How To Properly Distribute Music
The easiest way to distribute your music is to go through a service like DISTROKID. Distrokid is the best one for new artists. Its a one time fee for the year and you can release unlimited songs. Click this link to check them out :
But we will also go into details about what you need to have to release a song the right way.
Here’s what you’ll need to properly distribute your music worldwide:
1. An artist name: This is the name you use to release music under. It might be your real name, a band name, or a handle. Check Google for your artist name to ensure it isn’t already being used by another group or individual if you’re releasing your first song.
2. Any other primary or featured artists: This information will be included in the metadata supplied to digital music platforms, allowing your songs to reach out and connect with their audiences.
• The primary artists on a record are the main performers. There is generally only one main artist (for example, Ed Sheeran), but on rare occasions, music may include multiple primary artists. When two or more artists that don’t usually collaborate to make an album or single collaborate (for example, Robert Plant and Alison Krauss).
•Collaborators who DO work together on a regular basis can have one primary artist (for example, “Brooks & Dunn” or “Simon & Garfunkel”), similar to how independent artists are handled.
• Featured artists are people who work together on particular songs, but do not deserve primary artist credit for the project.
3. The song titles: Just like newborns require names, songs need titles as well.
4. The album title: This is the name you give to this collection of songs.
5. The songwriter & publisher info for each song: You’ll need to submit the following information in order to guarantee that digital music services pay publishing royalties correctly and that all songs are properly licensed:
• the names of the songwriters for each track (including cover songs) are shown ->
• The names of songwriters’ publishers (if any)
• The songwriters’ “splits” (the proportion of a song that each composer owns)
6. Additional metadata: The most common music copyright issues arise from the lack of understanding regarding how recordings are classified. If you use Spotify or Apple Music, they’ll need to know if your song is a live performance, a cover song, in the public domain, or contains explicit language.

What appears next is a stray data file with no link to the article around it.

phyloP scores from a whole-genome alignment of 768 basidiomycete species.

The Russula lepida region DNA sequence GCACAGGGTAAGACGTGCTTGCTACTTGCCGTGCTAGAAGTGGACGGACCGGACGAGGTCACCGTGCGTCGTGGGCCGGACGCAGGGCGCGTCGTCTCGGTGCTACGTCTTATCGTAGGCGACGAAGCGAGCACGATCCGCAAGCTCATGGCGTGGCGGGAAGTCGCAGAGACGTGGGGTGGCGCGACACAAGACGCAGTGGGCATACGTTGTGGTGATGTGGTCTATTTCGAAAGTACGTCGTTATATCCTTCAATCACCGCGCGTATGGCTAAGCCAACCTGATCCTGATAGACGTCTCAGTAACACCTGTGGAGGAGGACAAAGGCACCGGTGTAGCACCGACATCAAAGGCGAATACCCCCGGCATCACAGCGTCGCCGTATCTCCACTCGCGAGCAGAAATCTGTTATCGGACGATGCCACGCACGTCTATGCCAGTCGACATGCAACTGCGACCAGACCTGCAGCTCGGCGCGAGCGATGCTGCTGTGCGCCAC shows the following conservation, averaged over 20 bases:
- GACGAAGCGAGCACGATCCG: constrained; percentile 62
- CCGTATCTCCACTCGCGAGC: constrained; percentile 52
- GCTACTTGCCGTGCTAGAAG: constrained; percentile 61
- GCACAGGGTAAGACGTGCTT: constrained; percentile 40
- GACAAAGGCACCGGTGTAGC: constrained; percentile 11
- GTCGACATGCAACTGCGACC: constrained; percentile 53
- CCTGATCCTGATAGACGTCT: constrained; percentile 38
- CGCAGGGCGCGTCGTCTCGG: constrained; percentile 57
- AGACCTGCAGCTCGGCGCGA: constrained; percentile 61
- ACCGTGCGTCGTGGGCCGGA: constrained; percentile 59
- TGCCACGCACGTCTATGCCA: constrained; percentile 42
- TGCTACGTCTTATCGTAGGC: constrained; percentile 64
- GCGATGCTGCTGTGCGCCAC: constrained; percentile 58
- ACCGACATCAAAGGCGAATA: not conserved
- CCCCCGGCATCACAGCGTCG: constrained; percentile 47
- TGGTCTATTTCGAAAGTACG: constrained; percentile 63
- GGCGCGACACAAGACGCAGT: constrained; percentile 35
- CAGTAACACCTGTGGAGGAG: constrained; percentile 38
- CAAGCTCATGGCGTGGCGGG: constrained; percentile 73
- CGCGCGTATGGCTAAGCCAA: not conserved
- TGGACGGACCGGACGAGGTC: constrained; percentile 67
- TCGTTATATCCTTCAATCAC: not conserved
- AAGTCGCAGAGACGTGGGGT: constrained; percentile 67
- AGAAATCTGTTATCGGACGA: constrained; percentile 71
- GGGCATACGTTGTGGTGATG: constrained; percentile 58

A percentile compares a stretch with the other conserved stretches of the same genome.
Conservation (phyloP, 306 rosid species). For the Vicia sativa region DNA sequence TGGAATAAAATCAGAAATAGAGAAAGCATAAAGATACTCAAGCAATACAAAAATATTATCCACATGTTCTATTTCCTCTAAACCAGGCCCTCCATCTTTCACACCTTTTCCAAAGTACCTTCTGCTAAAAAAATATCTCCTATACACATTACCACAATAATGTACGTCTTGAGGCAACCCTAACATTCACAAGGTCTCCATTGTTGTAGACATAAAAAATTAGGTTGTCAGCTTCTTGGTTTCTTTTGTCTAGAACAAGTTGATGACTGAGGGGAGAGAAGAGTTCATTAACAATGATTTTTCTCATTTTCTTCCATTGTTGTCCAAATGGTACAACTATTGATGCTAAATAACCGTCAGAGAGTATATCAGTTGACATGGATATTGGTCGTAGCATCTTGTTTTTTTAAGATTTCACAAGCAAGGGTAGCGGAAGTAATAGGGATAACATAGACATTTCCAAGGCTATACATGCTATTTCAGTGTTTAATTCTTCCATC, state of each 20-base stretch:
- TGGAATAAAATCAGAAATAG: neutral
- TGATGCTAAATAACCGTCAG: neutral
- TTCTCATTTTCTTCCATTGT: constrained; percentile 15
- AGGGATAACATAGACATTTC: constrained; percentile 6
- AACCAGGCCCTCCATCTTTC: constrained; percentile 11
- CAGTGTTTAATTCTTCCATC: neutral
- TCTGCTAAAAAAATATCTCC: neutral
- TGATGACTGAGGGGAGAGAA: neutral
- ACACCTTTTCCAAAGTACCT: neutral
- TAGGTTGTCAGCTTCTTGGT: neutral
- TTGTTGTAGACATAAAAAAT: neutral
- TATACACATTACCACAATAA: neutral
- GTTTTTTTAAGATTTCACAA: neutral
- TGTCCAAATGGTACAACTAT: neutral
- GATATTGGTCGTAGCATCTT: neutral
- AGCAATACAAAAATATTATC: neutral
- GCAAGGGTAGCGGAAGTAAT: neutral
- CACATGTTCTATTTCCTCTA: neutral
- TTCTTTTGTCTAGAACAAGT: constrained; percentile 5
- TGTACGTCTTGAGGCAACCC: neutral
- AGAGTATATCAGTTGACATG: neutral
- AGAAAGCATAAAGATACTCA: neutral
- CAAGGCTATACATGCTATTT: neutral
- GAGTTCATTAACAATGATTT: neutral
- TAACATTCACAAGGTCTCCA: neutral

7. High-quality audio: The original CD files were recorded at a 16-bit resolution, which means they’re in WAV or FLAC format (in stereo, at 44.1kHz sample rate).
No crappy MP3s!
8. Cover artwork: Must meet these requirements:
• 1400 x 1400 pixels minimum; 3000 x 3000 pixels maximum
• PNG, GIF, JPG, or JPEG file type
• 72 – 300dpi (300dpi is the best)
• Less than 25mb
• RGB color scheme (not CMYK)
9. UPC code: The Product Identifier is a string of letters and numbers that distinguishes your music in the market and aids in accurate accounting. DISTORKID may supply a UPC.
10. ISRC codes: DISTROKID only knows the song name and artist, not rates or other information. These are song identifier codes that are crucial for accurate tracking of activity and payments in the digital music industry. DISTROKID can utilize them.
11. The release date: When do you want your music to drop? You get to set the date that your new release becomes available.
12. Pre-sale date: Do you want your fans to be able to purchase your music on iTunes or Amazon ahead of its official release? Set that up at least 30 days in advance.
13. Descriptions of your music: To describe your music, what it sounds like, and who it’s for, compile the following things:
• Written blurb about your music
• Genre designations
• Suggested moods
• Sounds-like artists (also sometimes referred to as RIYL or
“Recommended If You Like”)
This information will be useful for both distribution AND promotion.
14. A payment method: How will get paid for your sales, streams, etc.? Make sure to set up either a PayPal account or a checking account that allows automatic deposit.
15. Your label and copyright information: YOU are the label and copyright owner if you financed your recording or produced it on your own. If someone else is claiming ownership of the sound recording, they should be identified as the label and copyright owner.
The easiest way to distribute your music is to sign up with Distrokid. Click the link below to sign up for free!
If you want to get your music heard and get a free review. Tune in to my livestream dedicated to helping independent artists. It stream Monday through Friday 7pm EST on youtube.com/bobbyeverything